Big sister’s pride: my Ray (chy) of sunshine

By Megan Hopps

Sun Press Newspapers


April 20, 1994 was a day that changed my life forever.

I was 4 years old. I remember standing on my tippy-toes looking through a window in my grandparents entryway and watching my parents drive away. I didn’t know how they were going to do it, but I knew they’d be coming home with a baby, my sister.

That afternoon, I came skipping into the hospital room holding my grandma’s hand. I went over to see my mom, not realizing what she had just been through, and asked to see “my baby.”

The nurse brought her to me wrapped in a white blanket. I sat down in this big, puffy rocking chair and stared at her proudly, knowing this was my baby sister. I looked up and asked what they named her. My mom told me her name was Rachel and I scowled. I remember being upset because I wanted her name to be Jasmine, after all, she was a princess.

Fast-forward five years and that little princess had become a scratching, biting, screaming playmate I had to share everything with. We could be watching a movie together and if it wasn’t holding her attention, Rachel would turn to me, twirl her fingers in front of my face and say “I’m not touching you…”

And of course, I’d try to ignore it. I’d think, “She’s done this a million times. Mom says to ignore her so just ignore her.”

It didn’t take long before I got annoyed and hit her. Then, of course, she’d scream and tell on me and I’d get in trouble. Gotta love younger siblings right?

Fast-forward another five years. I was in middle school, Rachel would have been seven or eight. She wanted to do everything with me. If my friends and I were going on a bike ride, she’d be there. If we were going to the mall, she’d be there. I hated that she was always around; always following me.

By the time I was in high school I was all about hanging out with friends. I worked, went to school, swim practice, dance and did homework around the clock. I was so busy and never home. I didn’t make much time for my parents in high school and didn’t make much time for Rachel either.

Then I went to college. I thought I would love the freedom. I thought I would love getting away from my family and redefining myself, but I was very, very wrong. College taught me, more than anything, that I loved who I was. I loved the family I came from, the house I grew up in, the town I was raised in. It made me realize that my heart was truly connected to my family in a way I had never known as a child.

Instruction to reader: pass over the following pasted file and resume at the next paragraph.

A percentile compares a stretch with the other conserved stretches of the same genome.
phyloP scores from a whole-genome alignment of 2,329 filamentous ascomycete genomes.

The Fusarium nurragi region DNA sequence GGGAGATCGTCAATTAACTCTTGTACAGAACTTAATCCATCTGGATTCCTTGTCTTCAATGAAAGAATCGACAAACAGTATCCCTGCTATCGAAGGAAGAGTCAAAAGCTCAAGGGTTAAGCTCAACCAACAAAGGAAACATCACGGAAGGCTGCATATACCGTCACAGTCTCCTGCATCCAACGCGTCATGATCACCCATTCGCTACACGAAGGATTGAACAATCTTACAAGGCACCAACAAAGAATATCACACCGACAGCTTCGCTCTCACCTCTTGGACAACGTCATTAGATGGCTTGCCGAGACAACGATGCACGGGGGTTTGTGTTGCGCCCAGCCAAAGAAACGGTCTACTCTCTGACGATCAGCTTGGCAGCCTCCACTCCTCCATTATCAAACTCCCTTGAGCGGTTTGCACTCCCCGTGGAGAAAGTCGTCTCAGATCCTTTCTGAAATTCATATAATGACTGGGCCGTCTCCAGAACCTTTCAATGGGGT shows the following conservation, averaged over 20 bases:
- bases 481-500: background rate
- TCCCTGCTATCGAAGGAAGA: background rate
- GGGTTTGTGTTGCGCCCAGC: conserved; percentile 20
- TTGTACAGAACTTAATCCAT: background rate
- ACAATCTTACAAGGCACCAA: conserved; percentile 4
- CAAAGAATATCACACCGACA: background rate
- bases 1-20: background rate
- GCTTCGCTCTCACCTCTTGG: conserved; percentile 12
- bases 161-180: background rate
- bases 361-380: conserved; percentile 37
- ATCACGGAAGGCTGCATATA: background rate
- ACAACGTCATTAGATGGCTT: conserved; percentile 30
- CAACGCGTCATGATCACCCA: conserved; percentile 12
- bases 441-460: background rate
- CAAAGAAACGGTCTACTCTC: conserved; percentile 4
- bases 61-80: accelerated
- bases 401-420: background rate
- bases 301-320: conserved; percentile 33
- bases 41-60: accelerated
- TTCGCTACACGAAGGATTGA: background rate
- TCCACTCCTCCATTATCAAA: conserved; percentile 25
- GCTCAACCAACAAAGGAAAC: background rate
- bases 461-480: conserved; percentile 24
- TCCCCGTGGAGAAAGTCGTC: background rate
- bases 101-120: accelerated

After college, I moved back home, and now, Rachel’s the one who’s gone. I’ve never lived at home without her since before she was born. And, quite truthfully, our home is rather quiet. Don’t get me wrong, my parents are a hoot. They’re disgustingly in love and absolutely hilarious. They are so much a source of my joy.

But a piece of that joy is far from me, in Eau Claire, Wis. Now she’s the one in college and being apart has made me realize just how much I truly miss her.

Even though we fought all the time as kids, I love that girl more than she’ll ever know. Every decision I make I wonder how it will affect her; how she will look to me and things I’ve done and decide for herself what she should do.

There’s not a memory I have where she’s not right there by my side. When we were kids, I hated that she was always around, and now that she’s gone I can’t help but wish that she was here. She is such a ray of sunshine. She’s inherited my parents kindness and insanely giving spirit. She brings energy and positivity with her where ever she goes.

April 20, 1994, truly was a day that changed my life forever. I didn’t know how my life would forever change and I certainly never could have imagined that one little baby would become my best friend.


Contact Megan Hopps at [email protected]